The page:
Once publicly challenged to a fight by Axl Rose, veteran UK journalist Mick Wall is an old hand at rock biographies.
There’s few more qualified to pen a tome about metal’s most successful act, Metallica – whom he has maintained an occasionally bizarre association with for the past 25 years.
Wall introduces each chapter with a personal memory of his encounters with Metallica. This presents numerous insights – particularly the progression of his complex relationship with drummer Lars Ulrich. Exhaustively compiled and meticulously researched, the author goes to great lengths to place the band’s formation in the proper context and features numerous interviews – including eminent rock reporters, former managers and musical peers. Metallica made a seemingly unlikely ascent to the top of the music industry ladder, transcending genres to become the “U2 of heavy metal” and surviving PR nightmares (Napster), a key member’s death and inner power struggles. Wall is equally at ease celebrating 1986’s Master of Puppets as he is dubbing 2008’s Death Magnetic “tokenistic” (and more controversially, mauling 1988’s …And Justice For All). He’s also not afraid to call them out on what he deems calculated career decisions, such as aesthetic concessions to the ‘90s grunge and alt-rock revolutions.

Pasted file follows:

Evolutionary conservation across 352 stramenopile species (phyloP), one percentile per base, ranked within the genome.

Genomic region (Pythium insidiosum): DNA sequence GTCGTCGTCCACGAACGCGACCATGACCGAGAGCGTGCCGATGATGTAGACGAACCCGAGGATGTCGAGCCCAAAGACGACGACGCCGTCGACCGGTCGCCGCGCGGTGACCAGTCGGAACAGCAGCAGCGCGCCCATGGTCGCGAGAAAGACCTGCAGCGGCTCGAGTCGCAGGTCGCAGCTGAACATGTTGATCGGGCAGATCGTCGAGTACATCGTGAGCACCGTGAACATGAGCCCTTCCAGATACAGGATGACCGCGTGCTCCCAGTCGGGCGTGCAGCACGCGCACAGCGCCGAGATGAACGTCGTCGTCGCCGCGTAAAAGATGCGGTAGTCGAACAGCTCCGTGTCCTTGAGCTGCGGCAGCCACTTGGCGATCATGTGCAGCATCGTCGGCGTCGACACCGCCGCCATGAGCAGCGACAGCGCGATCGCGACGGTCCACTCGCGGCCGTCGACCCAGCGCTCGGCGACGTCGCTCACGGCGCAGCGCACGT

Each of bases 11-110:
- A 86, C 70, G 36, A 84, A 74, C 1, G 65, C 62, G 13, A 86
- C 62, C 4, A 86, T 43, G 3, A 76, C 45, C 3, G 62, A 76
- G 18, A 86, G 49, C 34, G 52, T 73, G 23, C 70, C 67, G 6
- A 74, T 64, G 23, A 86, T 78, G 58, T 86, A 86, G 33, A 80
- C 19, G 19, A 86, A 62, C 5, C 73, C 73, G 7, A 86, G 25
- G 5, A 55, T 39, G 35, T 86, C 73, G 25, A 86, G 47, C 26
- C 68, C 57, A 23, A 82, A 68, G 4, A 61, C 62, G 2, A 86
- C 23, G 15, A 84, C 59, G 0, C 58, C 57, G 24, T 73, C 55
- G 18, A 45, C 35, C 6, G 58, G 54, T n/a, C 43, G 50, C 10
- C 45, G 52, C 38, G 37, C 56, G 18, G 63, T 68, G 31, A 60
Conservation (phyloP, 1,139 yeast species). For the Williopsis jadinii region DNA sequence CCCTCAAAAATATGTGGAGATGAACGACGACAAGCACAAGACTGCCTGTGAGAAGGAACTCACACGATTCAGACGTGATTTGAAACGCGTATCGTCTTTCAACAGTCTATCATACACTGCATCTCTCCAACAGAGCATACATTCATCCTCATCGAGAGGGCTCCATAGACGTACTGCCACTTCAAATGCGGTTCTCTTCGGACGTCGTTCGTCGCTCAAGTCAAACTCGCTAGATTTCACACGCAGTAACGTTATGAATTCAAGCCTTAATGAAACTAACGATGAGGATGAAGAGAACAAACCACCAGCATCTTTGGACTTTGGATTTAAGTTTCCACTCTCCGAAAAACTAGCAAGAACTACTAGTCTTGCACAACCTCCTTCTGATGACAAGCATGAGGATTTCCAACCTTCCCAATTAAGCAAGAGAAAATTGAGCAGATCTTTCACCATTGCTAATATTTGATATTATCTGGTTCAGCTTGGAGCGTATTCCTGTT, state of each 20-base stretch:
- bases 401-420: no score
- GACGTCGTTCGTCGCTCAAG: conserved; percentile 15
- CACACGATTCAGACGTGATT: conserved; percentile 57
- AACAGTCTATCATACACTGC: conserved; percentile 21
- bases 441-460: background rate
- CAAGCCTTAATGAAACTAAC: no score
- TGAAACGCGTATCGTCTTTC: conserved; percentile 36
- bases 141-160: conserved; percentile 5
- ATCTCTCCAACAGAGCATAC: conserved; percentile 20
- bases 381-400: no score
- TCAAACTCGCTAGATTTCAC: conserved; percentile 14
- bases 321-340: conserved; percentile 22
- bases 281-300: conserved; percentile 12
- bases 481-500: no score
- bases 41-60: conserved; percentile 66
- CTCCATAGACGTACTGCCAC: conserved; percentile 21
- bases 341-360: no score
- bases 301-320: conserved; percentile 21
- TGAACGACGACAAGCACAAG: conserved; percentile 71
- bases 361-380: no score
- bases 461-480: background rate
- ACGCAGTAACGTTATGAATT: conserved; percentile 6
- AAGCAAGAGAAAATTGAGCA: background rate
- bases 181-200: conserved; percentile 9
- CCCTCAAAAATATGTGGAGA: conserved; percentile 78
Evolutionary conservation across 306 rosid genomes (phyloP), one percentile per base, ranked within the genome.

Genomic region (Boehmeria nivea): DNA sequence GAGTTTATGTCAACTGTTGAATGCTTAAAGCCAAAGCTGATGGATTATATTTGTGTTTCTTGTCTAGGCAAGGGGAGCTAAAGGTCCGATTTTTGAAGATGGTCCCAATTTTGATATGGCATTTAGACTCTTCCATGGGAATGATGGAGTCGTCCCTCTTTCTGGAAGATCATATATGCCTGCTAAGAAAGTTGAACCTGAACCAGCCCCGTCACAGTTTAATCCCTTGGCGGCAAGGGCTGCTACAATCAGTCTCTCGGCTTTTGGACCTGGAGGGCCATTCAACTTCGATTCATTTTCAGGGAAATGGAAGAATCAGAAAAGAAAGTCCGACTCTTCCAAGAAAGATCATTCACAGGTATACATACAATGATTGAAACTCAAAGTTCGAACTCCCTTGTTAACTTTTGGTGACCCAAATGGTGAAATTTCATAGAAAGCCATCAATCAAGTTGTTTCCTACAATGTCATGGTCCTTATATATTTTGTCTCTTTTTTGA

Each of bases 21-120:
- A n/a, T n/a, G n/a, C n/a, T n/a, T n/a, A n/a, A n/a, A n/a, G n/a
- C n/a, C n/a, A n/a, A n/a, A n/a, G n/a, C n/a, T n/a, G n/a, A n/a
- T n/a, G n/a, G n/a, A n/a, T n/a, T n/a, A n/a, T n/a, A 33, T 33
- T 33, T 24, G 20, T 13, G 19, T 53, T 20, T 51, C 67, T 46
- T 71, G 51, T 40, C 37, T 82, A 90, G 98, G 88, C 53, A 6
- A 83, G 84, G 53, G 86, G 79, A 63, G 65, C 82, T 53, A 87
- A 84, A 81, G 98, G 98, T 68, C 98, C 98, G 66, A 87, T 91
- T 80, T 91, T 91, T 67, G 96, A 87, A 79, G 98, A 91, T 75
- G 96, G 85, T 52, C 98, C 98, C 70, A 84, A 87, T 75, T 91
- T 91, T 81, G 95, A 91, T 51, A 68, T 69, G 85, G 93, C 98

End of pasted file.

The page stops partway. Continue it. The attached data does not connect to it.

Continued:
Wall’s insistence on dispelling distorted half-truths regurgitated so many times by band members even they’ve started to believe it hasn’t always endeared him to his subjects. However, questioning Metallica’s ancient party line that they soldiered on in the wake of bassist Cliff Burton’s death “because that’s what Cliff would have wanted” is fascinating. The sheer amount of detail ensures this won’t be for casual fans, but even the most dedicated fanboys will discover details they didn’t know beforehand.